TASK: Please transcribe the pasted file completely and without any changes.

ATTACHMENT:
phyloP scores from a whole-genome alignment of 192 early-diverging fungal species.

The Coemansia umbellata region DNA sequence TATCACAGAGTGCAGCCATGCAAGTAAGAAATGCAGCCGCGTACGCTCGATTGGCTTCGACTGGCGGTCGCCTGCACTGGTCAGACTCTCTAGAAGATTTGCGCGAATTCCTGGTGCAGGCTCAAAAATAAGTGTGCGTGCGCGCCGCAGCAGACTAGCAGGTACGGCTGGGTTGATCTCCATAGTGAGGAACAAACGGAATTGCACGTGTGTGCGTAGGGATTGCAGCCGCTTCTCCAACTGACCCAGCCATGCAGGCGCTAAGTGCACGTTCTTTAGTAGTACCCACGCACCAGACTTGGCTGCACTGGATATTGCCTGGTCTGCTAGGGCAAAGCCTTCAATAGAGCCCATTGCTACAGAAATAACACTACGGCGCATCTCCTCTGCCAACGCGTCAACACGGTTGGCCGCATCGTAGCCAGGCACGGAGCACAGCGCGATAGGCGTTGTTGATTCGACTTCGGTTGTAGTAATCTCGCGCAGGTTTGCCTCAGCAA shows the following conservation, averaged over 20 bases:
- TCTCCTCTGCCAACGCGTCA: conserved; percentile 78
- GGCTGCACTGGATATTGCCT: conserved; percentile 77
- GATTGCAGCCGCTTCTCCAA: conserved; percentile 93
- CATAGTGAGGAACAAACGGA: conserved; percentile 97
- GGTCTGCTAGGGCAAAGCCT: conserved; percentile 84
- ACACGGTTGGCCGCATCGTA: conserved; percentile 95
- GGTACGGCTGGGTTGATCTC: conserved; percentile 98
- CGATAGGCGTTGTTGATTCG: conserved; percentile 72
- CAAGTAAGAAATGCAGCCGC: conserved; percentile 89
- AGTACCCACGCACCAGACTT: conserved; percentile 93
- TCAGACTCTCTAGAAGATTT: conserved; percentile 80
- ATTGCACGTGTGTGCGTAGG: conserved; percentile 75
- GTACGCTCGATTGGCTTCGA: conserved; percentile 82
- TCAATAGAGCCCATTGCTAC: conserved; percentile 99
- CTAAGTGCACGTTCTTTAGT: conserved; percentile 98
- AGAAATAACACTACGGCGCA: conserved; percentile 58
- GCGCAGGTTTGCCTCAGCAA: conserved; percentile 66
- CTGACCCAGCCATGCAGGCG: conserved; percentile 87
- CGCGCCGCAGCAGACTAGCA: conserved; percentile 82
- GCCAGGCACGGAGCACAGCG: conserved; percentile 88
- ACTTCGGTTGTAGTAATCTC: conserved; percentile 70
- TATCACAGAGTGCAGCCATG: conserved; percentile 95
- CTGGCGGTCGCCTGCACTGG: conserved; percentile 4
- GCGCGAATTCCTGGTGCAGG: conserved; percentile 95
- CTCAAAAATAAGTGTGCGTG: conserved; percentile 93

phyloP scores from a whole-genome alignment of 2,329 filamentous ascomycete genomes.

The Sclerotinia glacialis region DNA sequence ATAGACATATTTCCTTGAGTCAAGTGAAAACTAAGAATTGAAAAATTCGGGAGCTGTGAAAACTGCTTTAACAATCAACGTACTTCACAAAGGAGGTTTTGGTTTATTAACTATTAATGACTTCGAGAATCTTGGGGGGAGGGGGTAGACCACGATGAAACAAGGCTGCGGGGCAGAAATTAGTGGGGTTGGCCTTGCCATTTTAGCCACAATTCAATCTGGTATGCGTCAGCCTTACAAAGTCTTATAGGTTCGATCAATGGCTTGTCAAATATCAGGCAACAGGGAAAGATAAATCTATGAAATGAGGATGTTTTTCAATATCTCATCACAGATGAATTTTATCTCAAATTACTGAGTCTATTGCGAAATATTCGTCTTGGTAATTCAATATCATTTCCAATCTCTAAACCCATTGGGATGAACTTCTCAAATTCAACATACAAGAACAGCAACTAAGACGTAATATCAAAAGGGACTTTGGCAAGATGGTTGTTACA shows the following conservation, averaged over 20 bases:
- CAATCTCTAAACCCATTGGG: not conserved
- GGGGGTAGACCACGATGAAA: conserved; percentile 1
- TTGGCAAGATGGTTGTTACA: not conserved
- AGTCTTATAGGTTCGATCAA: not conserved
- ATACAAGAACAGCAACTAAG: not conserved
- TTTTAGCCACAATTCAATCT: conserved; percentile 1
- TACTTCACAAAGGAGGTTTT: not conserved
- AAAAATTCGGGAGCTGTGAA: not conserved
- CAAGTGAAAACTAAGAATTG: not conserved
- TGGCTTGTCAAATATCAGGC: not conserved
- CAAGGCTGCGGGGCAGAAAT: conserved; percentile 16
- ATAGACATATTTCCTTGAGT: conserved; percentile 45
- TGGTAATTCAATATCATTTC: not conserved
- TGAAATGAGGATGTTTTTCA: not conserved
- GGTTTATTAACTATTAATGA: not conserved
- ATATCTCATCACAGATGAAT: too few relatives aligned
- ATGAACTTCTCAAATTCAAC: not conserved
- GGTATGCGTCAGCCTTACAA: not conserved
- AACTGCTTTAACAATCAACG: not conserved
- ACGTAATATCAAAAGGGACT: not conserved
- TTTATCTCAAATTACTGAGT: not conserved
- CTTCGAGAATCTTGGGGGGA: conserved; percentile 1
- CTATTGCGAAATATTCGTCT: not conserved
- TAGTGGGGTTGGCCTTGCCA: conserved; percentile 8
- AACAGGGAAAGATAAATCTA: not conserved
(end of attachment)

phyloP scores from a whole-genome alignment of 192 early-diverging fungal species.

The Coemansia umbellata region DNA sequence TATCACAGAGTGCAGCCATGCAAGTAAGAAATGCAGCCGCGTACGCTCGATTGGCTTCGACTGGCGGTCGCCTGCACTGGTCAGACTCTCTAGAAGATTTGCGCGAATTCCTGGTGCAGGCTCAAAAATAAGTGTGCGTGCGCGCCGCAGCAGACTAGCAGGTACGGCTGGGTTGATCTCCATAGTGAGGAACAAACGGAATTGCACGTGTGTGCGTAGGGATTGCAGCCGCTTCTCCAACTGACCCAGCCATGCAGGCGCTAAGTGCACGTTCTTTAGTAGTACCCACGCACCAGACTTGGCTGCACTGGATATTGCCTGGTCTGCTAGGGCAAAGCCTTCAATAGAGCCCATTGCTACAGAAATAACACTACGGCGCATCTCCTCTGCCAACGCGTCAACACGGTTGGCCGCATCGTAGCCAGGCACGGAGCACAGCGCGATAGGCGTTGTTGATTCGACTTCGGTTGTAGTAATCTCGCGCAGGTTTGCCTCAGCAA shows the following conservation, averaged over 20 bases:
- TCTCCTCTGCCAACGCGTCA: conserved; percentile 78
- GGCTGCACTGGATATTGCCT: conserved; percentile 77
- GATTGCAGCCGCTTCTCCAA: conserved; percentile 93
- CATAGTGAGGAACAAACGGA: conserved; percentile 97
- GGTCTGCTAGGGCAAAGCCT: conserved; percentile 84
- ACACGGTTGGCCGCATCGTA: conserved; percentile 95
- GGTACGGCTGGGTTGATCTC: conserved; percentile 98
- CGATAGGCGTTGTTGATTCG: conserved; percentile 72
- CAAGTAAGAAATGCAGCCGC: conserved; percentile 89
- AGTACCCACGCACCAGACTT: conserved; percentile 93
- TCAGACTCTCTAGAAGATTT: conserved; percentile 80
- ATTGCACGTGTGTGCGTAGG: conserved; percentile 75
- GTACGCTCGATTGGCTTCGA: conserved; percentile 82
- TCAATAGAGCCCATTGCTAC: conserved; percentile 99
- CTAAGTGCACGTTCTTTAGT: conserved; percentile 98
- AGAAATAACACTACGGCGCA: conserved; percentile 58
- GCGCAGGTTTGCCTCAGCAA: conserved; percentile 66
- CTGACCCAGCCATGCAGGCG: conserved; percentile 87
- CGCGCCGCAGCAGACTAGCA: conserved; percentile 82
- GCCAGGCACGGAGCACAGCG: conserved; percentile 88
- ACTTCGGTTGTAGTAATCTC: conserved; percentile 70
- TATCACAGAGTGCAGCCATG: conserved; percentile 95
- CTGGCGGTCGCCTGCACTGG: conserved; percentile 4
- GCGCGAATTCCTGGTGCAGG: conserved; percentile 95
- CTCAAAAATAAGTGTGCGTG: conserved; percentile 93

phyloP scores from a whole-genome alignment of 2,329 filamentous ascomycete genomes.

The Sclerotinia glacialis region DNA sequence ATAGACATATTTCCTTGAGTCAAGTGAAAACTAAGAATTGAAAAATTCGGGAGCTGTGAAAACTGCTTTAACAATCAACGTACTTCACAAAGGAGGTTTTGGTTTATTAACTATTAATGACTTCGAGAATCTTGGGGGGAGGGGGTAGACCACGATGAAACAAGGCTGCGGGGCAGAAATTAGTGGGGTTGGCCTTGCCATTTTAGCCACAATTCAATCTGGTATGCGTCAGCCTTACAAAGTCTTATAGGTTCGATCAATGGCTTGTCAAATATCAGGCAACAGGGAAAGATAAATCTATGAAATGAGGATGTTTTTCAATATCTCATCACAGATGAATTTTATCTCAAATTACTGAGTCTATTGCGAAATATTCGTCTTGGTAATTCAATATCATTTCCAATCTCTAAACCCATTGGGATGAACTTCTCAAATTCAACATACAAGAACAGCAACTAAGACGTAATATCAAAAGGGACTTTGGCAAGATGGTTGTTACA shows the following conservation, averaged over 20 bases:
- CAATCTCTAAACCCATTGGG: not conserved
- GGGGGTAGACCACGATGAAA: conserved; percentile 1
- TTGGCAAGATGGTTGTTACA: not conserved
- AGTCTTATAGGTTCGATCAA: not conserved
- ATACAAGAACAGCAACTAAG: not conserved
- TTTTAGCCACAATTCAATCT: conserved; percentile 1
- TACTTCACAAAGGAGGTTTT: not conserved
- AAAAATTCGGGAGCTGTGAA: not conserved
- CAAGTGAAAACTAAGAATTG: not conserved
- TGGCTTGTCAAATATCAGGC: not conserved
- CAAGGCTGCGGGGCAGAAAT: conserved; percentile 16
- ATAGACATATTTCCTTGAGT: conserved; percentile 45
- TGGTAATTCAATATCATTTC: not conserved
- TGAAATGAGGATGTTTTTCA: not conserved
- GGTTTATTAACTATTAATGA: not conserved
- ATATCTCATCACAGATGAAT: too few relatives aligned
- ATGAACTTCTCAAATTCAAC: not conserved
- GGTATGCGTCAGCCTTACAA: not conserved
- AACTGCTTTAACAATCAACG: not conserved
- ACGTAATATCAAAAGGGACT: not conserved
- TTTATCTCAAATTACTGAGT: not conserved
- CTTCGAGAATCTTGGGGGGA: conserved; percentile 1
- CTATTGCGAAATATTCGTCT: not conserved
- TAGTGGGGTTGGCCTTGCCA: conserved; percentile 8
- AACAGGGAAAGATAAATCTA: not conserved